The direct-to-consumer (DTC) business model is something on most retailers' minds at the moment. Here, we talk with Liam Brennan, global director of innovation, MediaCom, to discuss how seriously traditional brands should be taking the DTC revolution, how best to incorporate it into their business, and in what ways traditional retail still trumps DTC.
RetailTechNews: Can you explain where BLINK sits within Mediacom, and how your role interacts with traditional and DTC retailers?
Liam Brennan: MediaCom BLINK enables clients to embrace innovation linked to solid business outcomes. We do this through customised consultancy and marketing activations, launching pilots with emerging technology to drive scalable, accelerated growth for pioneering brands. We have worked with global brands such as Warner Music, Tesco, and most famously Mars, where we helped them develop a bespoke global platform, Launchpad, to surface critical business challenges, which are then solved and scaled through specialist partnerships.
To date, BLINK has worked on over 50 briefs, showcased over 200 tech companies and startups, and flourishes with a team that has trebled in size in only 18 months. My role on the team is to design and often run these programmes globally, help design pilots, and scale success across client business.
We are mostly focused on working with ‘traditional’ brands; but many of them are seeing the impact of the growth of DTC brands – both in terms of direct competition, but also how they approach their marketing, consumer platform, and purchase journey. These ‘traditional’ brands are looking at DTC brands both as a threat and a learning opportunity.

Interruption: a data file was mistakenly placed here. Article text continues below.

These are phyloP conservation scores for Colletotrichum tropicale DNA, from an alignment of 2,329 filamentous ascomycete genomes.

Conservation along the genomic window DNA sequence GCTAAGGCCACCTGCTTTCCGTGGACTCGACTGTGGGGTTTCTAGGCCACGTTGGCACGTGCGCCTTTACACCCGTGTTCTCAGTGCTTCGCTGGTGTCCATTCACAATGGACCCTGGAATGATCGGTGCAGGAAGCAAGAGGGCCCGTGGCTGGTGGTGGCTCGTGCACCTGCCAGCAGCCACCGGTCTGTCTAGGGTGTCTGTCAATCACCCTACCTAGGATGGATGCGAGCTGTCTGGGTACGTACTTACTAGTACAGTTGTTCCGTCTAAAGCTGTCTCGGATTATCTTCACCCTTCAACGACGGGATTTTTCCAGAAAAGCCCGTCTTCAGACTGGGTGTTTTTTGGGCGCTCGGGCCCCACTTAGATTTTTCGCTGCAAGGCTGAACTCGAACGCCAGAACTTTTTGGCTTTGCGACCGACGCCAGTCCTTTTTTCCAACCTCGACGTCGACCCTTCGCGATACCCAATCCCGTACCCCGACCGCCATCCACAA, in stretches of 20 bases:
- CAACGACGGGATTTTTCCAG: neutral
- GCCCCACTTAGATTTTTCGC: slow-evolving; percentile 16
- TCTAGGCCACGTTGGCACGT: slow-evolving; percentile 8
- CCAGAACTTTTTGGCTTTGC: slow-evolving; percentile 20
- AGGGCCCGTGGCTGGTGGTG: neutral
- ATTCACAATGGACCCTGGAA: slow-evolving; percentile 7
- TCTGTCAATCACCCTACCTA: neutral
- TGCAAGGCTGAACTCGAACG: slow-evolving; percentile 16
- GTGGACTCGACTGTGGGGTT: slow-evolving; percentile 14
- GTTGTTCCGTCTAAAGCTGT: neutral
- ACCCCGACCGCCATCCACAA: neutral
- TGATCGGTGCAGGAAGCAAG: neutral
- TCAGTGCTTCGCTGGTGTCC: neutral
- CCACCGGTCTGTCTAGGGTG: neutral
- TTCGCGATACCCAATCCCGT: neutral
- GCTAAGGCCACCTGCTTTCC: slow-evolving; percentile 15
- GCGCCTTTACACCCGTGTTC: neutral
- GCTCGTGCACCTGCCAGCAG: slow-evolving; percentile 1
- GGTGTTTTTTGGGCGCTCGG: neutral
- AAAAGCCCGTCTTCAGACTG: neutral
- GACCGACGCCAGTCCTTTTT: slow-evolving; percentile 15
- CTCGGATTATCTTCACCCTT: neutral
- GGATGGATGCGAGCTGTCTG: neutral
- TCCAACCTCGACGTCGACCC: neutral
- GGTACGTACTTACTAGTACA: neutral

How has the rise of DTC brands changed the acquisition strategies of more traditional brands?
I wouldn’t say it’s radically transformed their current acquisition strategies, but DTC brands have really highlighted how unprepared many traditional brands are for the future consumer. DTC brands are fighting on new fronts – they are built on owned, or third-party e-commerce platforms, and they’re much more advanced in terms of their digital and social media strategies – and this is where media consumption has been shifting over the past decade.
The largest impact of DTC brands' strategies can be seen when it comes to the launch of new products, particularly by large corporates. These new products have very small marketing budgets and have little to no presence on the retail shelf, and typically take years to grow a solid distribution and customer base. DTC brands can do this in weeks, catapulting them over other new brands and, ultimately, see these new products being discontinued.
A good example of this is Ugly Water, which was able to grow in the U.S. through a subscription model system and a social and influencer campaign targeted at millennials. Since then, they have been able to obtain shelf space in niche retailers in those cities and, whilst not challenging the big brands like Dasani or Aquafina, have been able to grow from launch at a pace that the larger bottlers would dream of.
Importantly, these DTC brands are capturing the attention of the younger audience, who have grown up in the digital, mobile, and social age and represent what would have been the future sales of traditional brands. Reaching the masses is critical to drive sales for established brands, but capturing the next generation is becoming more difficult unless brands start to evolve their approach.
What is it about the DTC business model that has made so many traditional brands want to imitate it?
The growth of e-commerce has really taken traditional brands by surprise, particularly with Amazon’s aggressive moves into areas such as fashion/apparel and CPG. The e-commerce shopper experience is very different from brick-and-mortar; and for a lot of brands the ‘best practice rulebook’ no longer works. From my experience, when the ‘rulebook’ is outdated, the best brands rewrite it – but most look to those who are getting it right and emulate them (for better or worse).